Monday, March 01, 2010
Tree of Life-"Courageously Taking Root"-Completed!
About 4 months ago, Lisa Smith and Brenda Boylan met with me about doing a copper project for their school auction at Valley Catholic School. Although we talked through many different ideas, including a wreath, Lisa had a tree in mind and showed pictures of iron trees that she'd found on the web, representing the Tree of Life. I suggested the children could put words and textures on the copper leaves. Brenda did a small sketch of a tree with 29 leaves, beads and wire. I explained how I envisioned the tree to be more sculptural by incorporating copper tubing along with the leaves, wire and beads.
The tree sprang to life.
I ordered the copper and cut it down to squares, then Lisa and Brenda cut out the birch shaped leaves. I visited the class and worked with the children to do the repousse work, writing the words into the copper. After they cleaned the copper leaves, I did the patina on each and every leaf. I painted a chemical patina into each of the children's hand written words and colored them with a heat patina. I did heat patina on the textured leaves. Then, with the help of my husband, Michael, we soldered and wired and beaded each of 45 leaves onto the many branches of the copper tree I made in my studio.
Although I had their input and reference materials, the tree took on a life of its own as I worked on it in my studio. I made several sketches of my vision of the tree as I worked out the size of the trunk, limbs and branches. Then I made a working drawing of the tree in the original dimensions of 2x3 feet. The finished tree is almost 4x4 feet.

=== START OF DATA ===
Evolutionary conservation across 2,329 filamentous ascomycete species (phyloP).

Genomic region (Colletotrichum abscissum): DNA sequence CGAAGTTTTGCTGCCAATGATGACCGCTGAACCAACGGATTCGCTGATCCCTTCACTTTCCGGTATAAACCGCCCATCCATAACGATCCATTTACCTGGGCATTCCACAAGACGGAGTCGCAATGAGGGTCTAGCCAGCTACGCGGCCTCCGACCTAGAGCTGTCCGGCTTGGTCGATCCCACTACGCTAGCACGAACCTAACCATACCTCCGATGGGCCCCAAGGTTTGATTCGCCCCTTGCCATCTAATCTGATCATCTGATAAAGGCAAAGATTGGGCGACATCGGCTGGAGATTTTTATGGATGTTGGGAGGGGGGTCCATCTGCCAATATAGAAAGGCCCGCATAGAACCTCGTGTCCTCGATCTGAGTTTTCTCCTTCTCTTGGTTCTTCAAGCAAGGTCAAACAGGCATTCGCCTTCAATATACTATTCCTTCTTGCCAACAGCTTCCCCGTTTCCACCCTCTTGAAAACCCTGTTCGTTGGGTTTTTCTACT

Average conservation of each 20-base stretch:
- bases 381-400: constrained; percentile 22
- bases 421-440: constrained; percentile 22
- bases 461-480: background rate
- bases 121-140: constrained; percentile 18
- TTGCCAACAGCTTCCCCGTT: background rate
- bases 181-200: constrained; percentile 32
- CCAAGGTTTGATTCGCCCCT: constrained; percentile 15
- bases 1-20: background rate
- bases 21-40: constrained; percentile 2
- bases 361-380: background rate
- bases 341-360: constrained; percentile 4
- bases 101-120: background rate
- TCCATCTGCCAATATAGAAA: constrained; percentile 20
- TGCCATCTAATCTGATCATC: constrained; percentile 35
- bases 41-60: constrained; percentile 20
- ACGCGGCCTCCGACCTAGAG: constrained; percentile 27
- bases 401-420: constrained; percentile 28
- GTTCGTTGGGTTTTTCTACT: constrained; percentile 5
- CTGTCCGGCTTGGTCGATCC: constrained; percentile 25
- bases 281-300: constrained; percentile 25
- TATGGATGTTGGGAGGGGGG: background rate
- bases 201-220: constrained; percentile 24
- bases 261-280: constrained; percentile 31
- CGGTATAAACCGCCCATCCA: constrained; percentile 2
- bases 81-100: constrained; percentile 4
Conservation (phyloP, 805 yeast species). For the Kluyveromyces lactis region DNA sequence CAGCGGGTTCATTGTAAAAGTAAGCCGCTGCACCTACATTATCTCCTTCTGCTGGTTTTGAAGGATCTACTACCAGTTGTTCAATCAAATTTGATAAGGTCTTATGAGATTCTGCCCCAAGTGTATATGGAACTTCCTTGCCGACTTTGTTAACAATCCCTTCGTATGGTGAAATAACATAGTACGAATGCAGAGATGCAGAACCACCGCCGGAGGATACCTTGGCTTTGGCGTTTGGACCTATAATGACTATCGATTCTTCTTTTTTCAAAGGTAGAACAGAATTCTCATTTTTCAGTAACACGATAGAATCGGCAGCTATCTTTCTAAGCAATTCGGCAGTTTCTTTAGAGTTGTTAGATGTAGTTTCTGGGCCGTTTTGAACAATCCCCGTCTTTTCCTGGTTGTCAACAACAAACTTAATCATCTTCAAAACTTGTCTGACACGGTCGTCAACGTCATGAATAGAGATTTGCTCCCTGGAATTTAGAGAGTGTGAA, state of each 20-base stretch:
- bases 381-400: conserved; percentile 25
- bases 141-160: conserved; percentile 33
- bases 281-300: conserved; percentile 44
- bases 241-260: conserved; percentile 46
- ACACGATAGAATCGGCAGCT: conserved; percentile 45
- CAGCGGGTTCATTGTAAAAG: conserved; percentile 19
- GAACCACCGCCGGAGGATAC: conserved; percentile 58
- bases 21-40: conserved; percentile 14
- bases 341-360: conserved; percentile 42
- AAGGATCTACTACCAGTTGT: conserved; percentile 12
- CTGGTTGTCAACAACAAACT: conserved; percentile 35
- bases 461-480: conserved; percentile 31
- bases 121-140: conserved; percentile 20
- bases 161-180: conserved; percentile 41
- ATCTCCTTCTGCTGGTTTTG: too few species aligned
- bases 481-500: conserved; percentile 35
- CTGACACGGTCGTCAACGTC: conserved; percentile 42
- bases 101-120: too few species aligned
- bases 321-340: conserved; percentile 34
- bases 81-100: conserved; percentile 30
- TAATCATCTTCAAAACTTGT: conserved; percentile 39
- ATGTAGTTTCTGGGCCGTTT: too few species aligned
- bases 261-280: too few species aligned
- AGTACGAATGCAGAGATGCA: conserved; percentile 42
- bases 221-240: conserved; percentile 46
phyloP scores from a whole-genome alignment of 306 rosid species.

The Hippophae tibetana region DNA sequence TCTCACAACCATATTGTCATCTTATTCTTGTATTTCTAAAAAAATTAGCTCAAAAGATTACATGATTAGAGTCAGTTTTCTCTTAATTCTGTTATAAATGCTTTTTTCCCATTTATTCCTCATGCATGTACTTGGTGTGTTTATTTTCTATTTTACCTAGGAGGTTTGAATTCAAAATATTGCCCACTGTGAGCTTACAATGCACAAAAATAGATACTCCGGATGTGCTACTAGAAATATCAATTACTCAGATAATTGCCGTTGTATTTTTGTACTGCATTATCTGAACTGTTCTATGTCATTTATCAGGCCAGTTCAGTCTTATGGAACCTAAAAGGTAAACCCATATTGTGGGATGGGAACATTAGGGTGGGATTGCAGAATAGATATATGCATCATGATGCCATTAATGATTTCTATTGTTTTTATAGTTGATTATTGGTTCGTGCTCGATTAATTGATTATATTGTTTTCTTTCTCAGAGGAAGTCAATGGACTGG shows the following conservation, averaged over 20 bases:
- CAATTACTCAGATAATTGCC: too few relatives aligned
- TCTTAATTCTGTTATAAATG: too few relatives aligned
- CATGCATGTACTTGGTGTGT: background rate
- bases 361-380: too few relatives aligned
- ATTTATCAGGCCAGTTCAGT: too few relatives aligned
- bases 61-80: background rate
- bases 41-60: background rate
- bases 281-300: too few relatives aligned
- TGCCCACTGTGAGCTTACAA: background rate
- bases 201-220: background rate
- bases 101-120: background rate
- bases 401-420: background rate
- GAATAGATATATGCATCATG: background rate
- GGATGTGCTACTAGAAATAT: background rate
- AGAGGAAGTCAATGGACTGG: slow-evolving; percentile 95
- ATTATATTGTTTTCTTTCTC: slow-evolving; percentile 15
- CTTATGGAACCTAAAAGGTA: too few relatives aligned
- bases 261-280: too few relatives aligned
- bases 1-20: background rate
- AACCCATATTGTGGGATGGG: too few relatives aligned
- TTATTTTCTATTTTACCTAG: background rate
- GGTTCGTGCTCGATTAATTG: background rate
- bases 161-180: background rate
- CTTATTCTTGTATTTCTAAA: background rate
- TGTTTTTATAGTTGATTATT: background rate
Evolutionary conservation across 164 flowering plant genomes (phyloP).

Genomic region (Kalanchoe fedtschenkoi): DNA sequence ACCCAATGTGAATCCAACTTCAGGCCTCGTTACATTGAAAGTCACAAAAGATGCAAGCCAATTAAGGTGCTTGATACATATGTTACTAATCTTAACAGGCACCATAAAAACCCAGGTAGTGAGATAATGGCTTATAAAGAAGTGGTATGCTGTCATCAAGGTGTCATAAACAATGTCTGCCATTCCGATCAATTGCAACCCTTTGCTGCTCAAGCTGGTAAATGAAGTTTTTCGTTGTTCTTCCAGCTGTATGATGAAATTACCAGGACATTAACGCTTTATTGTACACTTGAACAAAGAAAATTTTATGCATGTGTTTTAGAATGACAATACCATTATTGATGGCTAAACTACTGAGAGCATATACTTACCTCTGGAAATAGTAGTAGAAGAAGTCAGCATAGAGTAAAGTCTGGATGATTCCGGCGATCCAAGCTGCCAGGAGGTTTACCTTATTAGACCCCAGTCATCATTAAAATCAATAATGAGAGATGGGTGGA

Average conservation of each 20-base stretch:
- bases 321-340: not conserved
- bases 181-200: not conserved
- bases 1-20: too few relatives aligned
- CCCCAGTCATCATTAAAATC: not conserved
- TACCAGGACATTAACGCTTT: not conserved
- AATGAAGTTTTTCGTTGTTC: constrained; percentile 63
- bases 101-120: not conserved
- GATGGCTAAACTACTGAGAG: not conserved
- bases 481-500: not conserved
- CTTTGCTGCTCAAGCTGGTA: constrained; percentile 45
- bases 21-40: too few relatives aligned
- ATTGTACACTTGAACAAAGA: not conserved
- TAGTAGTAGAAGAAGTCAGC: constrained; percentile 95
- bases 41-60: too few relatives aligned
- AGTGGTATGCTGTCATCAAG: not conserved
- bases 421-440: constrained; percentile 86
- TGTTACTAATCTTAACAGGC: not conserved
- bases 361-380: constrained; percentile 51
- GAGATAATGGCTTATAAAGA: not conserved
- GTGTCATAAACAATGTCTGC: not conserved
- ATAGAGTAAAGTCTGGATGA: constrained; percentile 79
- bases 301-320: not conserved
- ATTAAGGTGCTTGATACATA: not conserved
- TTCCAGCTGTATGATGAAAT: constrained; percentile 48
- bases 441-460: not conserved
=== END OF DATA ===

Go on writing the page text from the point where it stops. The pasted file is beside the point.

Once the drawings were done, I went to work constructing the trunk and branches of the tree to be sturdy and beautiful. As I twisted and turned the copper, I realized that the trunk I was making for the tree was, well, a lot like life. Life spirals up and out in many different and unexpected directions. It branches out growing stronger as time goes on, yet even the oldest and strongest branches can sprout new tender shoots and leaves at any time. The three spiral roots link together, just as our bodies, hearts and souls entwine in our lives.
The Tree of Life is an age-old symbol that appears throughout history in many cultures around the world. Different cultures use different types of trees ash, yew, oak trees to magical trees made from dragons. It symbolizes birth, death and knowledge. In some cultures it represents a variety of pagan gods. In Christianity, it is used to represent Jesus Christ.
This tree of life project entitled, ‘Courageously Taking Root’ has birch shaped leaves and, in some cultures, the birch tree is a symbol of rebirth and new life. What a wonderful symbol for young children and a beautiful way to raise money to build a new school. I couldn't think of a better symbol for young children and even some of us who aren't so young anymore. That no matter what your age, you are always able to grow.
Lisa wrote this about the project for the auction catalog, entitled, "COURAGEOUSLY TAKING ROOT". "Nature holds up a mirror so we can see more clearly the ongoing processes of growth, renewal, and transformation in our lives. This will be portrayed using a birch tree which has symbolic meaning both for our children and for the Valley Catholic community as we move towards building our new school together. The tree of life is approximately 3x4 ft done in copper. It can be hung inside or outside and has a built in hook on the back. The children have chosen words of inspirational and beautifully engraved their words on the leaves. This piece would look amazing inside or out and will have gone through a "patina processing" embellished with various "jewels" that have been added through out the sculpture. Beware and be ready as you will want this for your your home, office or special place."